Tips for Success for New Leaders & Managers, part 1

Updated: Dec 7, 2020

Today, we being another week-long series!


Good leaders are not born. They are made. And good leaders are always in demand.


In this series, I’ll provide you some tips to make your transition to leadership and management simpler, and give you a roadmap to extraordinary leadership.

Whether you are rising to a leadership role for the first time, or you’re making a move to a new organization or industry, being in a management role is challenging and often stressful. But it can also be very rewarding!


Hiring an experienced manager from outside the organization can be one way to reduce the learning curve, but not all companies can afford to hire experienced managers. When that is the case, you have to develop your leaders from within.


Here are 3 steps to make that transition a little bit smoother for both the organization, and the new manager.


Debrief Unsuccessful Candidates to Preserve High-Performing Cultures


Explain to unsuccessful candidates why they were not chosen for the role. This is not a job for the new manager. This is a job for existing leadership.


Don’t leave this undone, as doing so could begin to erode your company’s culture, and it doesn’t set a good example for the future leaders of the company.


Explain how these individuals can position themselves for future leadership roles, and be sure that these unsuccessful candidates will remain high-functioning team members.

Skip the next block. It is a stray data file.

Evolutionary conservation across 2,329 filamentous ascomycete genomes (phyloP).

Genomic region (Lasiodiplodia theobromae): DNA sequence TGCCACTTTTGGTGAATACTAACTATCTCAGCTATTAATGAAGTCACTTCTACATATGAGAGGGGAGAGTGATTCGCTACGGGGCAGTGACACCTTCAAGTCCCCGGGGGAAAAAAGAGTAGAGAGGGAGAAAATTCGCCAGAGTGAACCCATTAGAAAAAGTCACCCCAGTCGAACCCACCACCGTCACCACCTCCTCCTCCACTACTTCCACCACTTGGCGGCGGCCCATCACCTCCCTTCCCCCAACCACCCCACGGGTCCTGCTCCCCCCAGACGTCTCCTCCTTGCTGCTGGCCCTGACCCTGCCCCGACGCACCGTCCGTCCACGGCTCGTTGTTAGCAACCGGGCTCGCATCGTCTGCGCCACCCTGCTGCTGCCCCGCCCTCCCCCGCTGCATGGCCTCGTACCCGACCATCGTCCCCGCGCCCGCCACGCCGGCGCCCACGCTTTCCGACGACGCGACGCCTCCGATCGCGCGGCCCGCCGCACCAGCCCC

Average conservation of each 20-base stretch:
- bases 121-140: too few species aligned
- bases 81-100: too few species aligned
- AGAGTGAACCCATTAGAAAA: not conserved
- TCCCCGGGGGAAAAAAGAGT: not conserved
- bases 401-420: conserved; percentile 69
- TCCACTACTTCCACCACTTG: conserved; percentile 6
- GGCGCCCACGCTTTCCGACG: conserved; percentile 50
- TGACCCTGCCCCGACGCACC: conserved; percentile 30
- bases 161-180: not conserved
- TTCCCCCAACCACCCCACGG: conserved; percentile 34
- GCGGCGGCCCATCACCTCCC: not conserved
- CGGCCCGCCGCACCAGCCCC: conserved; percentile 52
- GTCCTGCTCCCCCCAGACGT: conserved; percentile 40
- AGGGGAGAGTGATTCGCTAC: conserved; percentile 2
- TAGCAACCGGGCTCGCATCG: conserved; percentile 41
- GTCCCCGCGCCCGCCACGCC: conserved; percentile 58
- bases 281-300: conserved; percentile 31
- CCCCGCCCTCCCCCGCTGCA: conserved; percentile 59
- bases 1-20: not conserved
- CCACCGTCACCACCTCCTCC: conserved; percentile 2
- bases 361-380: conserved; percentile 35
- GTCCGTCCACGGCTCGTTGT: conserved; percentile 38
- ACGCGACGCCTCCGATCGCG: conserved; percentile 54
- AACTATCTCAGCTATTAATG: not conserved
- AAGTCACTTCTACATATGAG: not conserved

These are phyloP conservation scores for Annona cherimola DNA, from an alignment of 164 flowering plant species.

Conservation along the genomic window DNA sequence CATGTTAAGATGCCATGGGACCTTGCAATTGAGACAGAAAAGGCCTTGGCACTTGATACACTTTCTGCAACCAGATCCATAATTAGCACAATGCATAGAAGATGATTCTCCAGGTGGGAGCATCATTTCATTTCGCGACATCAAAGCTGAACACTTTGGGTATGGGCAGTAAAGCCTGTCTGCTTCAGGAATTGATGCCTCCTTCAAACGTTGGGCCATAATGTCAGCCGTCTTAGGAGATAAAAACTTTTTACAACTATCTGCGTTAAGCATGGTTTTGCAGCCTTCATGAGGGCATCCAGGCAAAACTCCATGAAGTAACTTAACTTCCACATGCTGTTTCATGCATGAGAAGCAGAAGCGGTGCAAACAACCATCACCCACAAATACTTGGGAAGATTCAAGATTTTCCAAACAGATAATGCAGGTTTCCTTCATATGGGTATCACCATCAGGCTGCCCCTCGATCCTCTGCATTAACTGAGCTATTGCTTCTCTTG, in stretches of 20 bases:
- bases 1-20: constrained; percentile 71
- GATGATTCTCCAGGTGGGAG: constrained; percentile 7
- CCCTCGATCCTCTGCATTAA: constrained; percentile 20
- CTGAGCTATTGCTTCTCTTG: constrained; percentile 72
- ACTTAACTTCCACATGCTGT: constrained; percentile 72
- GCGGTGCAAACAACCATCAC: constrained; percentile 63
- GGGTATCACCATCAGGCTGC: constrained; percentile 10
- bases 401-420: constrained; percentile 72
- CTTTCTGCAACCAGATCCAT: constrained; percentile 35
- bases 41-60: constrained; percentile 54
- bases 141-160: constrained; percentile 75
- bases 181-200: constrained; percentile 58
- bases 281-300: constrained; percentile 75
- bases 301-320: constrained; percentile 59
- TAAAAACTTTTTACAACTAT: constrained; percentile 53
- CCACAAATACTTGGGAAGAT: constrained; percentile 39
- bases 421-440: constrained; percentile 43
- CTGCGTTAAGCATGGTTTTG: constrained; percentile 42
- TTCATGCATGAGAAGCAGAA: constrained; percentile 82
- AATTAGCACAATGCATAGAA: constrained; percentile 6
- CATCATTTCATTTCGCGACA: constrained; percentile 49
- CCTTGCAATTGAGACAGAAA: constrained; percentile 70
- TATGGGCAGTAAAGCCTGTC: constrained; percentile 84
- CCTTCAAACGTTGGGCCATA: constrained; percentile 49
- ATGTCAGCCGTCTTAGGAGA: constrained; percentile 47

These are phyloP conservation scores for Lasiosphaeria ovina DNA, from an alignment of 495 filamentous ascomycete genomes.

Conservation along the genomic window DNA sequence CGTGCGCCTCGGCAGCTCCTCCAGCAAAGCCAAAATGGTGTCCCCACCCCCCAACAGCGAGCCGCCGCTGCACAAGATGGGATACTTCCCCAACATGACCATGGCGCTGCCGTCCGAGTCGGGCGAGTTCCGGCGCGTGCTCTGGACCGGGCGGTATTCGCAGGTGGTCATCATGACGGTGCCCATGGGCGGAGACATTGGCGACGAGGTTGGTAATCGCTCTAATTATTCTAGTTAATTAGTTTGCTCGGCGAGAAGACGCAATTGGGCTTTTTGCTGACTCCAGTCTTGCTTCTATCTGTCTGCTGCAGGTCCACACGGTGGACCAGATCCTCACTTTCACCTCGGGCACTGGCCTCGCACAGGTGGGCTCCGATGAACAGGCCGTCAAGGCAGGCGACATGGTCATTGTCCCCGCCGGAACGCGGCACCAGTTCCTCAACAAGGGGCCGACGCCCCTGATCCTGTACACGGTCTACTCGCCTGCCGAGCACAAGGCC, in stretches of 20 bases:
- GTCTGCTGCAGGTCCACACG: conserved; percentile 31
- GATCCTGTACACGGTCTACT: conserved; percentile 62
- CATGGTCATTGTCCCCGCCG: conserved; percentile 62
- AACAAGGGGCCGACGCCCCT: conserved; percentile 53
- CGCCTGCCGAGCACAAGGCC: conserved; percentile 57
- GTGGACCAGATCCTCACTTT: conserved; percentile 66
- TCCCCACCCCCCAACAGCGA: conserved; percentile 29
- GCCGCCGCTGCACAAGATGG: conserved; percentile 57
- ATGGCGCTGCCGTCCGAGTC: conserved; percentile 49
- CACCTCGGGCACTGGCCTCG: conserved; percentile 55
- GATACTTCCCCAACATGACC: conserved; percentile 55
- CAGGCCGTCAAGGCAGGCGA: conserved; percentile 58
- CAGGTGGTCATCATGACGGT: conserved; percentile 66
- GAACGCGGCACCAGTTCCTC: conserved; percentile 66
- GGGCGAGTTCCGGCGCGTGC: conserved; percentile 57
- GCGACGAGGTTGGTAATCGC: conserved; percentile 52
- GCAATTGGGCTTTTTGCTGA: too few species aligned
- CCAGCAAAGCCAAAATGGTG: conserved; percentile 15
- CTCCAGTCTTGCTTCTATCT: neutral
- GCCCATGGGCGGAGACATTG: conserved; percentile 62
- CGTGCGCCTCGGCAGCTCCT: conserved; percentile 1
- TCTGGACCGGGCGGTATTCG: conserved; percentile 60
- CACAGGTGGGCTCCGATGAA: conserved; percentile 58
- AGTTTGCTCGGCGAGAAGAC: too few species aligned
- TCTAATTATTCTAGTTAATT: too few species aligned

Establish Your Managerial Credibility


People don’t follow titles, they follow leaders. So, you must do the work to establish your credibility.


Apply the rules evenly! Don’t play favorites for high performers and friends. Keep your objectivity, and keep everyone moving towards the goal. This will help solidify your role as a manager and establish trust among the team.

Perhaps the best way to establish your credibility is to practice good leadership fundamentals:


  • Communicate clearly

  • Leverage your team’s strengths, and work to reduce any weaknesses through intentional professional development

  • Advocate on behalf of your team. Make sure they have realistic goals and the tools needed to reach them

  • Remove obstacles preventing your team from making progress



Avoid Backsliding


Backsliding into old roles is a common temptation for new managers when promotion occurs from within the team or organization. We all want the comfort of familiarity, and this can lead to new managers falling back into their old roles, at the expense of their managerial duties, and at the expense of the team's leadership.


A primary job function for leaders and managers is to set the agenda and goals, create a path to those goals, and hold the team accountable for those results.


Existing leadership should plan regular check ins with new managers to ensure that they are finding their way in their new role.




About the Author:



Matt Beckmann is the Founder & Managing Director of Ascent Consultants. In addition to experience as a former Chief of Staff to the Missouri Auditor and as a Corporate Vice President and General Counsel, he has advanced training and certifications in law, business, coaching, athletics, and other disciplines. His blog content, inspired by his deep passion for unlocking his reader's best potential, consistently equips business owners and individuals with the knowledge and resources to overcome obstacles that may be hindering growth.



Ascent Consultants provides business and project management consulting services, and executive and leadership development coaching. By converting client growth goals into an actionable "game plan," we lead companies and individuals to extraordinary outcomes.

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